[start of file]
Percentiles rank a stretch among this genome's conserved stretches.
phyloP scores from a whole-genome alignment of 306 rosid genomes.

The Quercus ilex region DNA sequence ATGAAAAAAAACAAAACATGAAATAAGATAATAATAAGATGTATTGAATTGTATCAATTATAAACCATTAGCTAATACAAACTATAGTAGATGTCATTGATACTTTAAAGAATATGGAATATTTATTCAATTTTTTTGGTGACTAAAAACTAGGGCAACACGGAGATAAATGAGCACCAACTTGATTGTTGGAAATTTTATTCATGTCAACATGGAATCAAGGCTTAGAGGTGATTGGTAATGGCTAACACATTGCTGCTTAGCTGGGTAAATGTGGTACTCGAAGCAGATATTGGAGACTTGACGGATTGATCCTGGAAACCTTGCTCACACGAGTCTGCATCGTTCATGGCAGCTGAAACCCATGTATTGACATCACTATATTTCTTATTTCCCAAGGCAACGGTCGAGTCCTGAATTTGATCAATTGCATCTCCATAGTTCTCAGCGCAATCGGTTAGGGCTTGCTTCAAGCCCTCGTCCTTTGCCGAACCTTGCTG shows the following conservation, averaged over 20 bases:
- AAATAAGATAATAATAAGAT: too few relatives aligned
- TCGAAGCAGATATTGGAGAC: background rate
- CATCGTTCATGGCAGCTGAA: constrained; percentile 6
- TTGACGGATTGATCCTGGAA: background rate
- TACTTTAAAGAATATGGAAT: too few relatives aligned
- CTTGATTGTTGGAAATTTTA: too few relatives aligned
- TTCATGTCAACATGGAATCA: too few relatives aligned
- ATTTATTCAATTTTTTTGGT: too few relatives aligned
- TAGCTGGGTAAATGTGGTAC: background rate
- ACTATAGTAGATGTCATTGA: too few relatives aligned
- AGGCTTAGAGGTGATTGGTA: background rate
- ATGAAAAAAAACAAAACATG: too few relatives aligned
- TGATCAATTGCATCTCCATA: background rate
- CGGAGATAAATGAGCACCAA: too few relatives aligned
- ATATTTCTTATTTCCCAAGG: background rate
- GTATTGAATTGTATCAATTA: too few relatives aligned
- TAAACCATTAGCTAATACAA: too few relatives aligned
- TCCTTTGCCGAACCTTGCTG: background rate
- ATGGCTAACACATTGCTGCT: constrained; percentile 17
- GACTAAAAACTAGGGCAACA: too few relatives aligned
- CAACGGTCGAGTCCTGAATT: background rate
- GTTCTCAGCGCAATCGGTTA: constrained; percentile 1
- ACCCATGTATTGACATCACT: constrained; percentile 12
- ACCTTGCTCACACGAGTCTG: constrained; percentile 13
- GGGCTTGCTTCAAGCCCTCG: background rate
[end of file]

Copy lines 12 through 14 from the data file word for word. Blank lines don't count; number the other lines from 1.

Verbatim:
- TAGCTGGGTAAATGTGGTAC: background rate
- ACTATAGTAGATGTCATTGA: too few relatives aligned
- AGGCTTAGAGGTGATTGGTA: background rate